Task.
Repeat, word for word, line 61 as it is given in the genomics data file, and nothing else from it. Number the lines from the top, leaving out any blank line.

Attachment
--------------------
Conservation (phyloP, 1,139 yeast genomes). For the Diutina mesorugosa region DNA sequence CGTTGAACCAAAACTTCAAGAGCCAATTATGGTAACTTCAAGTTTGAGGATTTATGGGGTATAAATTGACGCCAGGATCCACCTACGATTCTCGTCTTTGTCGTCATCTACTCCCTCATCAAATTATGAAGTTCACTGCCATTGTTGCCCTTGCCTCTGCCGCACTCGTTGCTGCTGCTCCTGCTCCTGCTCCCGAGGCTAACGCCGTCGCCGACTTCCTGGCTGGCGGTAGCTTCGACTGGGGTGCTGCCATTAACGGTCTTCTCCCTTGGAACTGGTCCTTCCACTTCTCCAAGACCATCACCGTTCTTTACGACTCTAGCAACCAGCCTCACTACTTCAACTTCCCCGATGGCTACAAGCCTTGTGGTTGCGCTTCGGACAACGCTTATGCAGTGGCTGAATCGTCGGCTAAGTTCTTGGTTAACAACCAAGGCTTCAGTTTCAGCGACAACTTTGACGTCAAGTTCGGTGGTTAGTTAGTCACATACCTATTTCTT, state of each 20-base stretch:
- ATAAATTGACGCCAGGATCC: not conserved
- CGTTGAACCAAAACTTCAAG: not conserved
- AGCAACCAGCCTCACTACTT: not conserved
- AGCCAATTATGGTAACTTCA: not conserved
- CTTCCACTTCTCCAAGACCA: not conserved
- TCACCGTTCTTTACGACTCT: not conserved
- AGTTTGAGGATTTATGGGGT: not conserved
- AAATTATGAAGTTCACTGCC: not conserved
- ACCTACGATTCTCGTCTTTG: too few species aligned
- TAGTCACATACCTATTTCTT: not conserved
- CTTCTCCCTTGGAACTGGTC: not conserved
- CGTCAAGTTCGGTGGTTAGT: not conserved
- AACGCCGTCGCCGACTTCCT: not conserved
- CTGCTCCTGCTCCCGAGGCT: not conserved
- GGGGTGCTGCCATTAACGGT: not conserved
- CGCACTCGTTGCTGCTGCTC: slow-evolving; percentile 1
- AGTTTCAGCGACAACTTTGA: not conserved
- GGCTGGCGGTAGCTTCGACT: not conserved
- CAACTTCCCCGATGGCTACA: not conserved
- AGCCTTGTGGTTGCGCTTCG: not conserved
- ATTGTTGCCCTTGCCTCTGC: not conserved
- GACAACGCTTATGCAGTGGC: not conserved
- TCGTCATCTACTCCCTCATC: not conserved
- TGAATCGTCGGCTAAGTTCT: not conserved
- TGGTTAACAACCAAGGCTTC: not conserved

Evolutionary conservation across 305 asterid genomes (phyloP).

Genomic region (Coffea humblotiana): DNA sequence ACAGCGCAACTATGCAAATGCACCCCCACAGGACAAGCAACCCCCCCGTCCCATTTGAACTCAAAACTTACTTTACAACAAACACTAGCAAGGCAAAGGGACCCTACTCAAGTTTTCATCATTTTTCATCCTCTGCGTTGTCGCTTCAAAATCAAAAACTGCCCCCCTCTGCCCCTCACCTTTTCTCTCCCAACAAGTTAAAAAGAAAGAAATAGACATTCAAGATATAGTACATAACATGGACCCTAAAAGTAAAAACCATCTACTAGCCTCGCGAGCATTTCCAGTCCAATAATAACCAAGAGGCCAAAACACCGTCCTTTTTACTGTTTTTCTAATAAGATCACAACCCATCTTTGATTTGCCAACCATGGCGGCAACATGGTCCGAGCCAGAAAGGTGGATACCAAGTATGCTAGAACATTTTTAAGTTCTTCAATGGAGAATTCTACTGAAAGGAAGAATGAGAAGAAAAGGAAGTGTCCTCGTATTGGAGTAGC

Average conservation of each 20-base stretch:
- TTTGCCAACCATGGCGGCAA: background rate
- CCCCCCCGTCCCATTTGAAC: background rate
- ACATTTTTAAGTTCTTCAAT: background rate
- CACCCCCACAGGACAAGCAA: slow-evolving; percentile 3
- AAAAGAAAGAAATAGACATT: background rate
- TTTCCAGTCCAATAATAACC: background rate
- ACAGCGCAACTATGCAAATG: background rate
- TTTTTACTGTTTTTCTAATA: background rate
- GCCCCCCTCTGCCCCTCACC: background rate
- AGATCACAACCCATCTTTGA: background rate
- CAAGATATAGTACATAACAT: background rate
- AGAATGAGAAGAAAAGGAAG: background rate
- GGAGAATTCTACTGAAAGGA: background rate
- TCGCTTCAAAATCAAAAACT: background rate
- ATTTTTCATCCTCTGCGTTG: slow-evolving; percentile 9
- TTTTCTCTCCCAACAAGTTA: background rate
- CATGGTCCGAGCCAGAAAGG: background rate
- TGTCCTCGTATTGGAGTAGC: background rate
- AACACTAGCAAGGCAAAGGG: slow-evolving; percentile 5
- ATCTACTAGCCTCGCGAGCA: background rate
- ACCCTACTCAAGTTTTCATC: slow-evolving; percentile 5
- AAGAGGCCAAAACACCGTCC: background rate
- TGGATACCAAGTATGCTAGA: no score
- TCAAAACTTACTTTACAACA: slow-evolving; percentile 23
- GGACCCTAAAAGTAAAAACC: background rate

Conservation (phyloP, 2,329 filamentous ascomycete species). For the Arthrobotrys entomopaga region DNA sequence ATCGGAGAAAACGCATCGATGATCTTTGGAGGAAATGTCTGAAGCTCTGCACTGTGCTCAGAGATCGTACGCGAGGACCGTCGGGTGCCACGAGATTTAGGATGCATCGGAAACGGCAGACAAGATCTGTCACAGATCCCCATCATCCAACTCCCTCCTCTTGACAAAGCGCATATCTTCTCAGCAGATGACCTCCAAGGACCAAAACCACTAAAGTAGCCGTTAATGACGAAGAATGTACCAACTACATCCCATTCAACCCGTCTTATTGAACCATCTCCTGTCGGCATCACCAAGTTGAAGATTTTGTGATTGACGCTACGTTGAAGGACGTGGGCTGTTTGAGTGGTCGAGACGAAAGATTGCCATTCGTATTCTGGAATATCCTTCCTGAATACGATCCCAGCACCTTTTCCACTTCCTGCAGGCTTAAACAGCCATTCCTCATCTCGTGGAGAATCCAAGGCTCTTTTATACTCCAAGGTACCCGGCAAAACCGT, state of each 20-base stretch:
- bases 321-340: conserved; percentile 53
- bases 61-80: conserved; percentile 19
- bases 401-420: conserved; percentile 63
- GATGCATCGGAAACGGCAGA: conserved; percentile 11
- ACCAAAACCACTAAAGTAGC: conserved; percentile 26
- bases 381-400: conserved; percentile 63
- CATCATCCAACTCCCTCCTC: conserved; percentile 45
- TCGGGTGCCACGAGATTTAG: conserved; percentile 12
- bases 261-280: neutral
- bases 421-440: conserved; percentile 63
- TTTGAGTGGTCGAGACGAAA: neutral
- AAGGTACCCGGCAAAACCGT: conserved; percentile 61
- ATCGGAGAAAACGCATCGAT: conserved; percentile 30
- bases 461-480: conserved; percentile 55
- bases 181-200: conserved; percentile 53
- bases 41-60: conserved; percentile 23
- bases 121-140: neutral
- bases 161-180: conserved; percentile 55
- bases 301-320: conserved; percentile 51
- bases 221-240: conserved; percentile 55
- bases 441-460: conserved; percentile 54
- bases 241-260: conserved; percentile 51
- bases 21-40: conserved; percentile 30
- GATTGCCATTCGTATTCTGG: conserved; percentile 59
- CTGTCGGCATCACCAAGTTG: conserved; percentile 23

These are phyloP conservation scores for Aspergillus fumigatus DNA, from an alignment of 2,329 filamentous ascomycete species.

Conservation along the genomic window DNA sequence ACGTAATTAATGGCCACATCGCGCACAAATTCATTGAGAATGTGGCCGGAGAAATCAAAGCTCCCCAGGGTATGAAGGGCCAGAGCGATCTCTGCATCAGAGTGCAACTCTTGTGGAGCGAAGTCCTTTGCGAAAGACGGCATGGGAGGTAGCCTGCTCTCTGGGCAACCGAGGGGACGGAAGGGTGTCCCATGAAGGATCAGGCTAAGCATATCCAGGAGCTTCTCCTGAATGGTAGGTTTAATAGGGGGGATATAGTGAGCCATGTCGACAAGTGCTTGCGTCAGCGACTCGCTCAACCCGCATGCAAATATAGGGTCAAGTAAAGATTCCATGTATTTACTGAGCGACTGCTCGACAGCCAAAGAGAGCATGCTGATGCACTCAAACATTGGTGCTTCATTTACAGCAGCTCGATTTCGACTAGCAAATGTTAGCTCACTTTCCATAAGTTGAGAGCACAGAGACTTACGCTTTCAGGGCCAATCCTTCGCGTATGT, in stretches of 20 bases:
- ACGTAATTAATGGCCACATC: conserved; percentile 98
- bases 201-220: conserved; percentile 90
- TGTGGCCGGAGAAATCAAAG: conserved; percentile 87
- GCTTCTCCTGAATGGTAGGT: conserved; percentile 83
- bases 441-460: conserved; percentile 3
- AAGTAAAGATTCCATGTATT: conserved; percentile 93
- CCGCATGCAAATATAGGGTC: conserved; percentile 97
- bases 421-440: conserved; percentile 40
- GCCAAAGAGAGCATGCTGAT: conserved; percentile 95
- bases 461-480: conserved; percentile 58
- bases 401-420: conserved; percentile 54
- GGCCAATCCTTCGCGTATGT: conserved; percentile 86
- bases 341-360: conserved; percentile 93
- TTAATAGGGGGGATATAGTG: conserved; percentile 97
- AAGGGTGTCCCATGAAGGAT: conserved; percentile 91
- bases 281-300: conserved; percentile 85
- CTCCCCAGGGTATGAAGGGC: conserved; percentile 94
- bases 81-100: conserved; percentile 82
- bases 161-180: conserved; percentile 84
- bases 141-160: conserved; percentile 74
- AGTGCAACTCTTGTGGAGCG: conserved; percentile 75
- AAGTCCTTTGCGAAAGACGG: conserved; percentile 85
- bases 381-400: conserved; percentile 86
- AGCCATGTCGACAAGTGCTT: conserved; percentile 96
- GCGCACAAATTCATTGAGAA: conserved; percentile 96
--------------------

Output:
- bases 381-400: conserved; percentile 63